Sharp surge in shipping emissions predicted amid Red Sea crisis

Sharp surge in shipping emissions predicted amid Red Sea crisis

Port Technology — 2024-01-24

Maritime and Ports

Sea-Intelligence has predicted that maritime companies’ Carbon Dioxide emissions would rise as a result of the ongoing Red Sea crisis.

According to Sea-Intelligence, there are three factors to consider: longer sailing lengths result in increased emissions, as do higher sailing speeds (to sustain weekly departures) and a shift from big vessels to smaller, less fuel-efficient vessels.

Sea-Intelligence used a proxy container service to estimate the size of these increases in Carbon Dioxide emissions.

If shipping lines utilise the same vessels at the same speeds, emissions grow in a 1:1 ratio as sailing distances increase.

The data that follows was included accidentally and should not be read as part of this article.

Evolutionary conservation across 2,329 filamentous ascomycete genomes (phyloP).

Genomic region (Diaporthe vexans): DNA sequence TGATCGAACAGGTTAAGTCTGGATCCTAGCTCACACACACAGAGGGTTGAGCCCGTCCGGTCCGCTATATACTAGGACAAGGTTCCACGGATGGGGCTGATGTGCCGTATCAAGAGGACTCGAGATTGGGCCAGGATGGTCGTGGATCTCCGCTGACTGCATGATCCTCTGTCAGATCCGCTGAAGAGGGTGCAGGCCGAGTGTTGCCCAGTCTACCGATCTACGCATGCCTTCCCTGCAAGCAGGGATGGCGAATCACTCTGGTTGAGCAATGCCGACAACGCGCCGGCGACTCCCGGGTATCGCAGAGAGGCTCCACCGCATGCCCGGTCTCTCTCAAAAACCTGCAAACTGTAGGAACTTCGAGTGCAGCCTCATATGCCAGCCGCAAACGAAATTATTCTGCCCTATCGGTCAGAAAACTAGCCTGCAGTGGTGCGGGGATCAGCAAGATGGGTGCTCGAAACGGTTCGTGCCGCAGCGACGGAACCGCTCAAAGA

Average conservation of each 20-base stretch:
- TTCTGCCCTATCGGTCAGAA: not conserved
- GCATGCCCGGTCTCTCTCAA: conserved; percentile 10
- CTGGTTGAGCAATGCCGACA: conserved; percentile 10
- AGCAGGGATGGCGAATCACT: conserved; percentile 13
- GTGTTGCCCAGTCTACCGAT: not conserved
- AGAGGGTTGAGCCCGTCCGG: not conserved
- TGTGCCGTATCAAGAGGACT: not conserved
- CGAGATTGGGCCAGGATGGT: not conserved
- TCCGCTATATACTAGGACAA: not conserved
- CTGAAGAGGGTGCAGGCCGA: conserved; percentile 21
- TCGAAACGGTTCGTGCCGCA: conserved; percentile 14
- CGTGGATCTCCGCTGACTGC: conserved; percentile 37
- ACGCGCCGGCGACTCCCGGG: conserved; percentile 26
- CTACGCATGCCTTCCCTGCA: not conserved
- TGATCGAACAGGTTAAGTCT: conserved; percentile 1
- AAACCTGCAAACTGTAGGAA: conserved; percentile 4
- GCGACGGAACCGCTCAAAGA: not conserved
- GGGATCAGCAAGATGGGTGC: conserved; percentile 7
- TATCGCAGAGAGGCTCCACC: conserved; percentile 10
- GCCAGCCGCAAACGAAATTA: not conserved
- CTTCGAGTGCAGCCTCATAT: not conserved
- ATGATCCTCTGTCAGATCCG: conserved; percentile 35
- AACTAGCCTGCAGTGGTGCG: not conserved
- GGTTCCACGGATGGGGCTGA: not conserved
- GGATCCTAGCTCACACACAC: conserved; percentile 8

As sailing distances around Africa are on average 31% and 66% longer than those from Asia to North Europe and the Mediterranean, Carbon Dioxide emissions will rise, at the very least.

If the vessels sail faster, Sea-Intelligence predicts that emissions will rise even more, because fuel consumption is not a linear function of sailing speed.

For example, according to the firm’s fuel consumption model, a one-knot increase in speed from 16 to 17 knots increases emissions by 14%.

Finally, as shipping lines scramble to phase in additional capacity to cater for the longer sailing distance, Sea-Intelligence witnessed smaller, less fuel-efficient vessels being deployed on Asia-Europe.

On a TEU basis, some of these smaller vessels emit 141% more Carbon Dioxide than standard ULCVs.

Alan Murphy, CEO of Sea-Intelligence, said: “Putting all three components together, could lead to Carbon Dioxide emissions increases of 260% and 354%, to North Europe and Mediterranean, respectively.

“There is no realistic way to mitigate the increased emissions, at the very least those that are due to an increase in sailing distances.”